Dallas Art and the Need for Social and Spatial Compression

Over on Glasstire, a couple of familiar names, Lucia Simek and the great Dutch artist/philosopher Toojerstraap, use the summer heat as an excuse to hash out the problem with Dallas art and artists. In short, we live in a city that has too much space and not enough compression. Compression creates tension and tension creates art.

“The hardest thing about being here,” Toojerstraap writes, “is creating a space to act out within and then defining a format.“

(Sidenote: Lucia has obviously translated the Dutchman’s usual indecipherably broken English and removed some of the expletives as well. For a taste of the full uncensored ‘straap, check out the conversation that broke out in the comments of this FrontRow post between the Dutchman and another shadowy Dallas art world figure, the erudite Frenchwoman, Marianne Laflange.)

There is, of course, the problem of physical space. The lack of proximity and frequent interaction of artists and thinking folk in general creates a city whose intellectual class exists as a long archipelago. There is occasional cohesion, and sometimes, as was the case with the Modern Ruin exhibition last year, actual action. But sustaining any activity or social effort is very difficult.

Geographic space is just one issue, there is also psychological and cyber space to contend with. Again, van Toojerstraap:

”Arguably, in fact,” Toojerstraap said on this topic, “ the idea that Dallas might even be suffering this delusion of having/getting art, or that it can, or does, even have its own micro-art world, is a manifestation of the new ‘too much space’ world of the internet where aesthetics, philosophy etc. have no real consequence because they remain untethered to the convergence of a particular time, place and identifiable set of individuals. In effect… we have all turned ourselves into machines. Art has simply become information. Which to the collectors is of no real concern, since everything and nothing is leverageable so long as you can give it a name or a number.”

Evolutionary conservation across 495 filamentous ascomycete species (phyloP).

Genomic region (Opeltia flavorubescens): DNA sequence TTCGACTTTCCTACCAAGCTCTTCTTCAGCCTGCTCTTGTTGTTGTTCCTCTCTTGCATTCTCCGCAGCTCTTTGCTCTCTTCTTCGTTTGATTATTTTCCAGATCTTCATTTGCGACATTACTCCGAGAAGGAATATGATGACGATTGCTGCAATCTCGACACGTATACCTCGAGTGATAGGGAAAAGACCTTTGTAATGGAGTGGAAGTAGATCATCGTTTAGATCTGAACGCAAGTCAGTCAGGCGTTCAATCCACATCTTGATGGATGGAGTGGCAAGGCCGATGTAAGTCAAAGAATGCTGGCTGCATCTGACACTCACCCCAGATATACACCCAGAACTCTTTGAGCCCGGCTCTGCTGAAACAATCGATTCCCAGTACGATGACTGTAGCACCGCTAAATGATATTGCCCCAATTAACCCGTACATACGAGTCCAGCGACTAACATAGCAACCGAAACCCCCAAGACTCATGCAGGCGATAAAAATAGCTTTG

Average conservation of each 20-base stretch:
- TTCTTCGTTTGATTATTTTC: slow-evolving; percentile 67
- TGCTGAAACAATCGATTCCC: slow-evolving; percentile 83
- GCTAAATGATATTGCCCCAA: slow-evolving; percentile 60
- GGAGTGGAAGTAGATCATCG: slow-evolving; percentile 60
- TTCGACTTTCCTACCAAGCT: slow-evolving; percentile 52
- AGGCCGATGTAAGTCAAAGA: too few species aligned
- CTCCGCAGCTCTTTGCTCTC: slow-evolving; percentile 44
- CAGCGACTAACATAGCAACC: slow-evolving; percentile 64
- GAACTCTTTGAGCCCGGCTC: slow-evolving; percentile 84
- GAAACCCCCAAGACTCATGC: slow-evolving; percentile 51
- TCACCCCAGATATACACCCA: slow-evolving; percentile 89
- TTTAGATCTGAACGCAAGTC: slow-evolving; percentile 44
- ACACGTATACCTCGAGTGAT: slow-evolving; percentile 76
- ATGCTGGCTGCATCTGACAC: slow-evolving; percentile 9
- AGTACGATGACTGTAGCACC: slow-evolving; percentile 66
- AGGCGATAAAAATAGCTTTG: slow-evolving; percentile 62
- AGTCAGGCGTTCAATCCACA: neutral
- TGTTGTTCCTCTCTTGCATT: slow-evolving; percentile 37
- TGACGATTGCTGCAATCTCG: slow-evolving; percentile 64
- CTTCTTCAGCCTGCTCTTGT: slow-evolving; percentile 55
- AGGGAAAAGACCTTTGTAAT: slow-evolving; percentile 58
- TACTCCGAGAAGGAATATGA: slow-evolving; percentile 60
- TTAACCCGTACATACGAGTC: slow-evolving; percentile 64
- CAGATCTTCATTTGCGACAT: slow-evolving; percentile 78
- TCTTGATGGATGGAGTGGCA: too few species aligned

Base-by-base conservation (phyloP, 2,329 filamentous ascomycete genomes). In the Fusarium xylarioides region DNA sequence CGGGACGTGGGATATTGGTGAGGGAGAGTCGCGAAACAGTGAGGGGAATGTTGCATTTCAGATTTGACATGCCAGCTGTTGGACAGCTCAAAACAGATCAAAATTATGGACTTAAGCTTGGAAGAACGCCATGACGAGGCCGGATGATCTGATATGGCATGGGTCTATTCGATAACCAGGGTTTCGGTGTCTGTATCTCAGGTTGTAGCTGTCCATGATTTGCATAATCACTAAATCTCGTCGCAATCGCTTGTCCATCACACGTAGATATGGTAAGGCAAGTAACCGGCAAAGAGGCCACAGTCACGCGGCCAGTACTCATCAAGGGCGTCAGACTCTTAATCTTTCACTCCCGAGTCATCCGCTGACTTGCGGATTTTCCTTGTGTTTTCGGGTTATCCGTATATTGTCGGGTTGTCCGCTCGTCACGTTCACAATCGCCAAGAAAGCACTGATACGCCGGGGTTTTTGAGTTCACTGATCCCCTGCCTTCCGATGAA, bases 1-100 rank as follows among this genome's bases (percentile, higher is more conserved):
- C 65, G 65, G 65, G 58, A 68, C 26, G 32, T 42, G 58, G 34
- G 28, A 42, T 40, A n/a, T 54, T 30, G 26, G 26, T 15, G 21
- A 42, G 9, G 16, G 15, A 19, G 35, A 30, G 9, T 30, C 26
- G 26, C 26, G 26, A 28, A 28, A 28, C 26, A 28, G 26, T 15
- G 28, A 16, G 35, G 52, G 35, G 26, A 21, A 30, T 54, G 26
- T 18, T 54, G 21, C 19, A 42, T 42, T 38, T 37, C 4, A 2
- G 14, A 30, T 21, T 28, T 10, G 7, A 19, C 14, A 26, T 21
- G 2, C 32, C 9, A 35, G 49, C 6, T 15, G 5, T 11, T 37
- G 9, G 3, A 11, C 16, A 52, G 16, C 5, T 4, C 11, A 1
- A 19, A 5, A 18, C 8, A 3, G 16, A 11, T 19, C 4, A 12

Lucia then shares her own recent experience of working on a public art project that brought to the table various representatives form Dallas’ multiple art “worlds.” We don’t talk about this too often, but the local art community is a wildly segregated bunch, with various individuals falling under such contrived subcategories as “local art world,” “activist art world,” “over-emotive, interior designee smooth jazz rich guy art world,” “the real art world,” etc. etc.

Perhaps some of those divides, Lucia proposes, are more a function of the rifts in Dallas’ abundant cultural space and not so much insurmountable divisions of quality, taste, style, or ideology. From Lucia:

I have lately, though, had the pleasure of sitting on a public art committee with a group of artists from various camps, all at the same table carving out a project we collectively believe in. Through discussion and sometimes real vehemence, we’ve tackled what I had begun to believe was an a tremendously vast chasm between different ways of thinking about art and all its facets. The friction, I think, around that table has shaped a much more dynamic project than would have been made among like-minded fellows. It’s been a real lesson to me in the power of compression – that activating tension that thumps out a reverb, change, into a too quiet city.

The problem, in many ways, remains politeness. We are too eager to let ideas go unchecked, debates un-debated. Too many striving individuals merely receive a momentary pat on the back and a quick forgetting. Toojerstraap concludes the exchange:

”If Dallas is truly upping the ante with its arts district on a national stage, etc – but it’s essentially a bit crap and lifeless – then we – as artists/writers, etc – we have to provide the life somehow or other. . . .Politeness doesn’t really come into it. In fact, there’s no need for politeness, because the doorway we’re all about to collectively step through is to an unoccupied room, so no one will care if we’re all buck naked.”

Image: Cornelia Parker, Cold Dark Matter: An Exploded View (1991)

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